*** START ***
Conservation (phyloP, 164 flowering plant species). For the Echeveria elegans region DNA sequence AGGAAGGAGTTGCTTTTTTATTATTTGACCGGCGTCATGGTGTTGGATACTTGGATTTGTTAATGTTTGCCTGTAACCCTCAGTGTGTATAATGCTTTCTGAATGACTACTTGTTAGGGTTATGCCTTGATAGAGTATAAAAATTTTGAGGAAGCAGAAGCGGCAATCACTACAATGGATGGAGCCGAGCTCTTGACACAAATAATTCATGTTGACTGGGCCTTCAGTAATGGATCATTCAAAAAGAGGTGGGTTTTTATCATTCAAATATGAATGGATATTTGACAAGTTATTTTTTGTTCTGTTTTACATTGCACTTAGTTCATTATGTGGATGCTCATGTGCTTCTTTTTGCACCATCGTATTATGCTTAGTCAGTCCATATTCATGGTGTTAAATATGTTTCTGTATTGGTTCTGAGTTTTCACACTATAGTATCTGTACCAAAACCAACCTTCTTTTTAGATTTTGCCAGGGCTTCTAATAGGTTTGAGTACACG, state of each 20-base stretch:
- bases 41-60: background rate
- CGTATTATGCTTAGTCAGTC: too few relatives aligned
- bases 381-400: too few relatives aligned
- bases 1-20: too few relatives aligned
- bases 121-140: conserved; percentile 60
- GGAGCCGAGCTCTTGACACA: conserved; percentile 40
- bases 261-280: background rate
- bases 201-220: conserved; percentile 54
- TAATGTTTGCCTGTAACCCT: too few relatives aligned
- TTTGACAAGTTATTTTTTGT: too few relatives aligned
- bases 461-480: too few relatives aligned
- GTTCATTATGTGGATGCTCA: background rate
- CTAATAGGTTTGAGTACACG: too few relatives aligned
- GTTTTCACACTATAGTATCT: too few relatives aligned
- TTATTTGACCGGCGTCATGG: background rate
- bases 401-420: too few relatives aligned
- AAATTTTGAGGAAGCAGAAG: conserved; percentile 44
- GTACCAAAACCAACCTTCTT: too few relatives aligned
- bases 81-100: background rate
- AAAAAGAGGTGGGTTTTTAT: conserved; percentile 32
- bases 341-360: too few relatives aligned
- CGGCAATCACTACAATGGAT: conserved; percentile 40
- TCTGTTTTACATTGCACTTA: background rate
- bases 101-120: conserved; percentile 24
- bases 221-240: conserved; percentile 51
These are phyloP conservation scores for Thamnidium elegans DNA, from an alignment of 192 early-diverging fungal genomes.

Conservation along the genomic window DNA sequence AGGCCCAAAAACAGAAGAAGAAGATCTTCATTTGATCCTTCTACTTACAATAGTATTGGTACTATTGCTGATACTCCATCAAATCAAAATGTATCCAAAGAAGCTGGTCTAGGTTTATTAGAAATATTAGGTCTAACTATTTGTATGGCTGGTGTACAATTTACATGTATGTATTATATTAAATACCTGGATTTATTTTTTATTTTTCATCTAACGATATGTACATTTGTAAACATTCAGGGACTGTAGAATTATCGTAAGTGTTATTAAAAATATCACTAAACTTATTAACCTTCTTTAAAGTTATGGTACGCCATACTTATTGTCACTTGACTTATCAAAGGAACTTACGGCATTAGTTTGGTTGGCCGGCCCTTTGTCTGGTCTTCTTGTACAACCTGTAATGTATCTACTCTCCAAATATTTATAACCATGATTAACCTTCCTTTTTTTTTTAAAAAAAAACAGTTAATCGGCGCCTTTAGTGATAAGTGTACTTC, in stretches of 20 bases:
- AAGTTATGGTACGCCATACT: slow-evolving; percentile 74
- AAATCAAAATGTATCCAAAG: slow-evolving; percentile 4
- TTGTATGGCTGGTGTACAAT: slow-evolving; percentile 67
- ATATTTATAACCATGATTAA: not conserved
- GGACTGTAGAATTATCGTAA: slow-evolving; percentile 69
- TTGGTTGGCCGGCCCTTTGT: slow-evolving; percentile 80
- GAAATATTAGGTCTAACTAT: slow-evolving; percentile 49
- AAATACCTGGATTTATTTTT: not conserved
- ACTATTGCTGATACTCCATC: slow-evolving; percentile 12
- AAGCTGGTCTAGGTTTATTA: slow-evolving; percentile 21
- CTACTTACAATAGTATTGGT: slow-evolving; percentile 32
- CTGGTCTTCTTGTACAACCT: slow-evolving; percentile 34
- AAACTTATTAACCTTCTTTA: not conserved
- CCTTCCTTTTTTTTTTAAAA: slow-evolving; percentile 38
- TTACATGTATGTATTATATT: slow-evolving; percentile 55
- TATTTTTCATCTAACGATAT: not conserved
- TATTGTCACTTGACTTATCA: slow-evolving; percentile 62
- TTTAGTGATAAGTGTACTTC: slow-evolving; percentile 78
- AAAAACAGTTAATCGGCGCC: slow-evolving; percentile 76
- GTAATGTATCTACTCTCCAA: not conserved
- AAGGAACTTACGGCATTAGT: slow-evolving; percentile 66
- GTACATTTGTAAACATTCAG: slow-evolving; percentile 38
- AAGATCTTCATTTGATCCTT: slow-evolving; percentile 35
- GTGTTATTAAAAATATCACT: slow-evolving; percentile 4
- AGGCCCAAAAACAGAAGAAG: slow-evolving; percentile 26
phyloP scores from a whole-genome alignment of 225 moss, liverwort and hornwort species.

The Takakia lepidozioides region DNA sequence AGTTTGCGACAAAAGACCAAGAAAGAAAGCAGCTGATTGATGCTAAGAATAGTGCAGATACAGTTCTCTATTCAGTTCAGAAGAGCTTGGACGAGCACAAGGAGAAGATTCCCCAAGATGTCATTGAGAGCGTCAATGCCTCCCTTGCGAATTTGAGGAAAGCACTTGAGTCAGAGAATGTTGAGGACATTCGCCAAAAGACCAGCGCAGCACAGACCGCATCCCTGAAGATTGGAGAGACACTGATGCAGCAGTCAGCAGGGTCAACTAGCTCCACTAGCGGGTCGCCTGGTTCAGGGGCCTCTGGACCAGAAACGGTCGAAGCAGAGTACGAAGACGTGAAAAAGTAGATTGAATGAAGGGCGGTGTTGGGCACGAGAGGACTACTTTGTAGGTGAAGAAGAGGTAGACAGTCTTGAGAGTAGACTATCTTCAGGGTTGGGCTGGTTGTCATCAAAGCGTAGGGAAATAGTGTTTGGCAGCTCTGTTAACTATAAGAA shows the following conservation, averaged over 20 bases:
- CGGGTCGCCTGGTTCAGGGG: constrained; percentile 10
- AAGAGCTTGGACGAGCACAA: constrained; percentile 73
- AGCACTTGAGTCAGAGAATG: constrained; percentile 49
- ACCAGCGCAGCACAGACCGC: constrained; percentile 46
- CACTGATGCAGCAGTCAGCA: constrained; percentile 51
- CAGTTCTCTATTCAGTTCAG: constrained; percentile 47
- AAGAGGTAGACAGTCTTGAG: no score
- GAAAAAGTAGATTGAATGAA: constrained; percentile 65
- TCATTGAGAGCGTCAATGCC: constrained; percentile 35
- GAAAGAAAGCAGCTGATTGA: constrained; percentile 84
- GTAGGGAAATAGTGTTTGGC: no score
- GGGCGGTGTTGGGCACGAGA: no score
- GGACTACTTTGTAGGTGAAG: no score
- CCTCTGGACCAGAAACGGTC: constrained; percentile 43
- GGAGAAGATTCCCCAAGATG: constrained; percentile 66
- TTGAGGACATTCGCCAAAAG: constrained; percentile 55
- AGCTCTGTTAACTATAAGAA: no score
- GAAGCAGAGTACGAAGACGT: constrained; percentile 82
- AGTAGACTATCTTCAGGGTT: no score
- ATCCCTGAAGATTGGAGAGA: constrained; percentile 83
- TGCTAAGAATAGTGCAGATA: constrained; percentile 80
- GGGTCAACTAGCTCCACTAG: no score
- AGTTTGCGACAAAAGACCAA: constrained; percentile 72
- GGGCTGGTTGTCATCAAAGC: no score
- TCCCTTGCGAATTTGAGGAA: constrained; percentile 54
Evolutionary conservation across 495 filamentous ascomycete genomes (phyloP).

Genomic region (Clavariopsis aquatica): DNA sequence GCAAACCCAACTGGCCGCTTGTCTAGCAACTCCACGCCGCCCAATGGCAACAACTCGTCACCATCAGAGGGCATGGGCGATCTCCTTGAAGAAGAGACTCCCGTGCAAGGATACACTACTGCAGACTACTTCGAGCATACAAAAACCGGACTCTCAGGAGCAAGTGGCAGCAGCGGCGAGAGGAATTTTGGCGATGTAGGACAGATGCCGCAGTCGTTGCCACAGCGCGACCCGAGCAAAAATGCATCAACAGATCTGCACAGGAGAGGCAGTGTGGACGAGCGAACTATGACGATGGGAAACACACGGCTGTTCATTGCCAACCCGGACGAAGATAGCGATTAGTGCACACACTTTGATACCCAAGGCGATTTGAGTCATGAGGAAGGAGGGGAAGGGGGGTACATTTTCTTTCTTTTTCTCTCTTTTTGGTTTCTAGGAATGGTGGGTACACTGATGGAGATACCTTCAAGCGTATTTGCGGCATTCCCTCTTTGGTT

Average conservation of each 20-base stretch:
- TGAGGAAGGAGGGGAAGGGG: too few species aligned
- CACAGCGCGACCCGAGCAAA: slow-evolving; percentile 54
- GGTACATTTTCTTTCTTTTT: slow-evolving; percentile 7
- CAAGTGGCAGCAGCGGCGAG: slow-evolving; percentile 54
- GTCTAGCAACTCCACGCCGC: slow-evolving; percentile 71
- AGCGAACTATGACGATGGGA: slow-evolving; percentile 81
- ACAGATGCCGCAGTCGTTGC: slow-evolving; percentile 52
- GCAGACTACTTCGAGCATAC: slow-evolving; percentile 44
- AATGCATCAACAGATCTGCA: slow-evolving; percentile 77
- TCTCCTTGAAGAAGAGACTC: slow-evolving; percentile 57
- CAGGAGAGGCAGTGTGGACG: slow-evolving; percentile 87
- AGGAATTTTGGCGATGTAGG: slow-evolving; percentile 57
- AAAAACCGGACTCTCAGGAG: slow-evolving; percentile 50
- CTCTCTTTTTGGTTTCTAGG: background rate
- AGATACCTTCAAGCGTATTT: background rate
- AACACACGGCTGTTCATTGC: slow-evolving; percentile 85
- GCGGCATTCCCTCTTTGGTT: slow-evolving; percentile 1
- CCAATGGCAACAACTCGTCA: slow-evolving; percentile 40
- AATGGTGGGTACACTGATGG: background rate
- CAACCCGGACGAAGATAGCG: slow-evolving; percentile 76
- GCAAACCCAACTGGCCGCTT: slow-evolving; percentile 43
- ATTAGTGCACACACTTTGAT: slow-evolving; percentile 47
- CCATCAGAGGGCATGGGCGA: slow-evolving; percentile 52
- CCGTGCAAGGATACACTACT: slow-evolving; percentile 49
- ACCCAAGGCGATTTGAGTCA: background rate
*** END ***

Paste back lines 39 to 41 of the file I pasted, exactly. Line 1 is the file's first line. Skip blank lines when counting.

- CTACTTACAATAGTATTGGT: slow-evolving; percentile 32
- CTGGTCTTCTTGTACAACCT: slow-evolving; percentile 34
- AAACTTATTAACCTTCTTTA: not conserved